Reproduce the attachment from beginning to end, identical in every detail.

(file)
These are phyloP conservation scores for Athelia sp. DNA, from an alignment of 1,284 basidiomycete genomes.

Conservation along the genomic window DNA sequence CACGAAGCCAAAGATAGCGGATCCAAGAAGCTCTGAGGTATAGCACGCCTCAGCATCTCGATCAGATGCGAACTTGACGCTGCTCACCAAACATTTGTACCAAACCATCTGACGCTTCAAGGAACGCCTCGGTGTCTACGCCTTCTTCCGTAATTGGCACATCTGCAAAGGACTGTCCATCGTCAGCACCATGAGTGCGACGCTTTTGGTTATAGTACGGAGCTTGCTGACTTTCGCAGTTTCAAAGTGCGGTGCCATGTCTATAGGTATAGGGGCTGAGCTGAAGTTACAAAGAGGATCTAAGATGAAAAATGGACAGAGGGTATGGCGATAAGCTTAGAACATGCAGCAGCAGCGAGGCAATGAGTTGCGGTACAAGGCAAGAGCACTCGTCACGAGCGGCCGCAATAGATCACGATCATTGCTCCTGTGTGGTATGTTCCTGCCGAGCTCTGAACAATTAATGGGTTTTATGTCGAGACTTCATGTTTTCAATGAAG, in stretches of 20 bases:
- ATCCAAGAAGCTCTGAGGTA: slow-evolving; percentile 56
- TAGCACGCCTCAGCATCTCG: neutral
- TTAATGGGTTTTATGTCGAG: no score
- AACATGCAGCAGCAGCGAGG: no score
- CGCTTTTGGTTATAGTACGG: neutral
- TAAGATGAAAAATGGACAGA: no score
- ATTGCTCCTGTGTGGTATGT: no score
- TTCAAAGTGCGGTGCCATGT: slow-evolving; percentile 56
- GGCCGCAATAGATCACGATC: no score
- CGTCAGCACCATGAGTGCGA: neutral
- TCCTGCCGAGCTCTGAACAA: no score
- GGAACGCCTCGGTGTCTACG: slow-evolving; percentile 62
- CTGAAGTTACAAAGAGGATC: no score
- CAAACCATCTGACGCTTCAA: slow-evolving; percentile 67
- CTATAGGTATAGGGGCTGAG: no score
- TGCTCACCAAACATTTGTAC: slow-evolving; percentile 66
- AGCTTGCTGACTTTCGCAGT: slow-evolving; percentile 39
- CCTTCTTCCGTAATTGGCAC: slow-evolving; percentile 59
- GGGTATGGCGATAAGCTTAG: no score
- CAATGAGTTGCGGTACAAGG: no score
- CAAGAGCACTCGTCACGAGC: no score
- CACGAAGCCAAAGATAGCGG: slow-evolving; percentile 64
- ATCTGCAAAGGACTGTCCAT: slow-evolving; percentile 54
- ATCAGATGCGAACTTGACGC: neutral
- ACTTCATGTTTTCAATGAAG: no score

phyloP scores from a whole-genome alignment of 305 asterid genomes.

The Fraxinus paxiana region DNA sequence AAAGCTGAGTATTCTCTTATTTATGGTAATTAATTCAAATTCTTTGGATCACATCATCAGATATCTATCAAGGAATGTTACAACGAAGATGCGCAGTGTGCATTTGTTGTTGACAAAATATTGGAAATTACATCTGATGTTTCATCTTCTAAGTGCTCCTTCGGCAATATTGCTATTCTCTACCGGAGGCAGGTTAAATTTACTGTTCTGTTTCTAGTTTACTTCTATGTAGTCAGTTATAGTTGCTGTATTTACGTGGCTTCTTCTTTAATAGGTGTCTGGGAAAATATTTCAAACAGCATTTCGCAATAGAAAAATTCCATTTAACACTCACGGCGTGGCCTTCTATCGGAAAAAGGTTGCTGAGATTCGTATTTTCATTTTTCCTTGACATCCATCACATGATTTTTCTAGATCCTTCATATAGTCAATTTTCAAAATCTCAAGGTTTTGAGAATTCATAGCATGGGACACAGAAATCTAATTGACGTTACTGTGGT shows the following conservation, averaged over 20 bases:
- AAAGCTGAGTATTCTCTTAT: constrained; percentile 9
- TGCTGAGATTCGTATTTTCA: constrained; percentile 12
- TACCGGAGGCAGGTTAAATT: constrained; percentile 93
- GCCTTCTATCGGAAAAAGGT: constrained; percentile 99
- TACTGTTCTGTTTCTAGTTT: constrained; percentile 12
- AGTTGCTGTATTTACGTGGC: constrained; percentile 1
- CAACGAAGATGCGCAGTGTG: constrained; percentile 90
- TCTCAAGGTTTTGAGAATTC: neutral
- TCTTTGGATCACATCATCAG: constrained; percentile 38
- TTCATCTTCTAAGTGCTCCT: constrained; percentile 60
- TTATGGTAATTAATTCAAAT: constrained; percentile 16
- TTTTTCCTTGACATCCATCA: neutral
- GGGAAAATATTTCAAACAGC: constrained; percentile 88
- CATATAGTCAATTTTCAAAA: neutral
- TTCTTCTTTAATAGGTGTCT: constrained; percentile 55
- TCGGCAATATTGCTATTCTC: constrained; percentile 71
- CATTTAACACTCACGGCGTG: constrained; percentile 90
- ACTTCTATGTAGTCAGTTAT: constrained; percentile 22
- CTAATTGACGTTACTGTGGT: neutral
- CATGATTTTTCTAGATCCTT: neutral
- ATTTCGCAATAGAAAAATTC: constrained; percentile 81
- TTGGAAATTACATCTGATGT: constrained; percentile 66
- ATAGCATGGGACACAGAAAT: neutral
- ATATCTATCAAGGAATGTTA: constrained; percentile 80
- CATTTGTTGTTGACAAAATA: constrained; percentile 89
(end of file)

These are phyloP conservation scores for Athelia sp. DNA, from an alignment of 1,284 basidiomycete genomes.

Conservation along the genomic window DNA sequence CACGAAGCCAAAGATAGCGGATCCAAGAAGCTCTGAGGTATAGCACGCCTCAGCATCTCGATCAGATGCGAACTTGACGCTGCTCACCAAACATTTGTACCAAACCATCTGACGCTTCAAGGAACGCCTCGGTGTCTACGCCTTCTTCCGTAATTGGCACATCTGCAAAGGACTGTCCATCGTCAGCACCATGAGTGCGACGCTTTTGGTTATAGTACGGAGCTTGCTGACTTTCGCAGTTTCAAAGTGCGGTGCCATGTCTATAGGTATAGGGGCTGAGCTGAAGTTACAAAGAGGATCTAAGATGAAAAATGGACAGAGGGTATGGCGATAAGCTTAGAACATGCAGCAGCAGCGAGGCAATGAGTTGCGGTACAAGGCAAGAGCACTCGTCACGAGCGGCCGCAATAGATCACGATCATTGCTCCTGTGTGGTATGTTCCTGCCGAGCTCTGAACAATTAATGGGTTTTATGTCGAGACTTCATGTTTTCAATGAAG, in stretches of 20 bases:
- ATCCAAGAAGCTCTGAGGTA: slow-evolving; percentile 56
- TAGCACGCCTCAGCATCTCG: neutral
- TTAATGGGTTTTATGTCGAG: no score
- AACATGCAGCAGCAGCGAGG: no score
- CGCTTTTGGTTATAGTACGG: neutral
- TAAGATGAAAAATGGACAGA: no score
- ATTGCTCCTGTGTGGTATGT: no score
- TTCAAAGTGCGGTGCCATGT: slow-evolving; percentile 56
- GGCCGCAATAGATCACGATC: no score
- CGTCAGCACCATGAGTGCGA: neutral
- TCCTGCCGAGCTCTGAACAA: no score
- GGAACGCCTCGGTGTCTACG: slow-evolving; percentile 62
- CTGAAGTTACAAAGAGGATC: no score
- CAAACCATCTGACGCTTCAA: slow-evolving; percentile 67
- CTATAGGTATAGGGGCTGAG: no score
- TGCTCACCAAACATTTGTAC: slow-evolving; percentile 66
- AGCTTGCTGACTTTCGCAGT: slow-evolving; percentile 39
- CCTTCTTCCGTAATTGGCAC: slow-evolving; percentile 59
- GGGTATGGCGATAAGCTTAG: no score
- CAATGAGTTGCGGTACAAGG: no score
- CAAGAGCACTCGTCACGAGC: no score
- CACGAAGCCAAAGATAGCGG: slow-evolving; percentile 64
- ATCTGCAAAGGACTGTCCAT: slow-evolving; percentile 54
- ATCAGATGCGAACTTGACGC: neutral
- ACTTCATGTTTTCAATGAAG: no score

phyloP scores from a whole-genome alignment of 305 asterid genomes.

The Fraxinus paxiana region DNA sequence AAAGCTGAGTATTCTCTTATTTATGGTAATTAATTCAAATTCTTTGGATCACATCATCAGATATCTATCAAGGAATGTTACAACGAAGATGCGCAGTGTGCATTTGTTGTTGACAAAATATTGGAAATTACATCTGATGTTTCATCTTCTAAGTGCTCCTTCGGCAATATTGCTATTCTCTACCGGAGGCAGGTTAAATTTACTGTTCTGTTTCTAGTTTACTTCTATGTAGTCAGTTATAGTTGCTGTATTTACGTGGCTTCTTCTTTAATAGGTGTCTGGGAAAATATTTCAAACAGCATTTCGCAATAGAAAAATTCCATTTAACACTCACGGCGTGGCCTTCTATCGGAAAAAGGTTGCTGAGATTCGTATTTTCATTTTTCCTTGACATCCATCACATGATTTTTCTAGATCCTTCATATAGTCAATTTTCAAAATCTCAAGGTTTTGAGAATTCATAGCATGGGACACAGAAATCTAATTGACGTTACTGTGGT shows the following conservation, averaged over 20 bases:
- AAAGCTGAGTATTCTCTTAT: constrained; percentile 9
- TGCTGAGATTCGTATTTTCA: constrained; percentile 12
- TACCGGAGGCAGGTTAAATT: constrained; percentile 93
- GCCTTCTATCGGAAAAAGGT: constrained; percentile 99
- TACTGTTCTGTTTCTAGTTT: constrained; percentile 12
- AGTTGCTGTATTTACGTGGC: constrained; percentile 1
- CAACGAAGATGCGCAGTGTG: constrained; percentile 90
- TCTCAAGGTTTTGAGAATTC: neutral
- TCTTTGGATCACATCATCAG: constrained; percentile 38
- TTCATCTTCTAAGTGCTCCT: constrained; percentile 60
- TTATGGTAATTAATTCAAAT: constrained; percentile 16
- TTTTTCCTTGACATCCATCA: neutral
- GGGAAAATATTTCAAACAGC: constrained; percentile 88
- CATATAGTCAATTTTCAAAA: neutral
- TTCTTCTTTAATAGGTGTCT: constrained; percentile 55
- TCGGCAATATTGCTATTCTC: constrained; percentile 71
- CATTTAACACTCACGGCGTG: constrained; percentile 90
- ACTTCTATGTAGTCAGTTAT: constrained; percentile 22
- CTAATTGACGTTACTGTGGT: neutral
- CATGATTTTTCTAGATCCTT: neutral
- ATTTCGCAATAGAAAAATTC: constrained; percentile 81
- TTGGAAATTACATCTGATGT: constrained; percentile 66
- ATAGCATGGGACACAGAAAT: neutral
- ATATCTATCAAGGAATGTTA: constrained; percentile 80
- CATTTGTTGTTGACAAAATA: constrained; percentile 89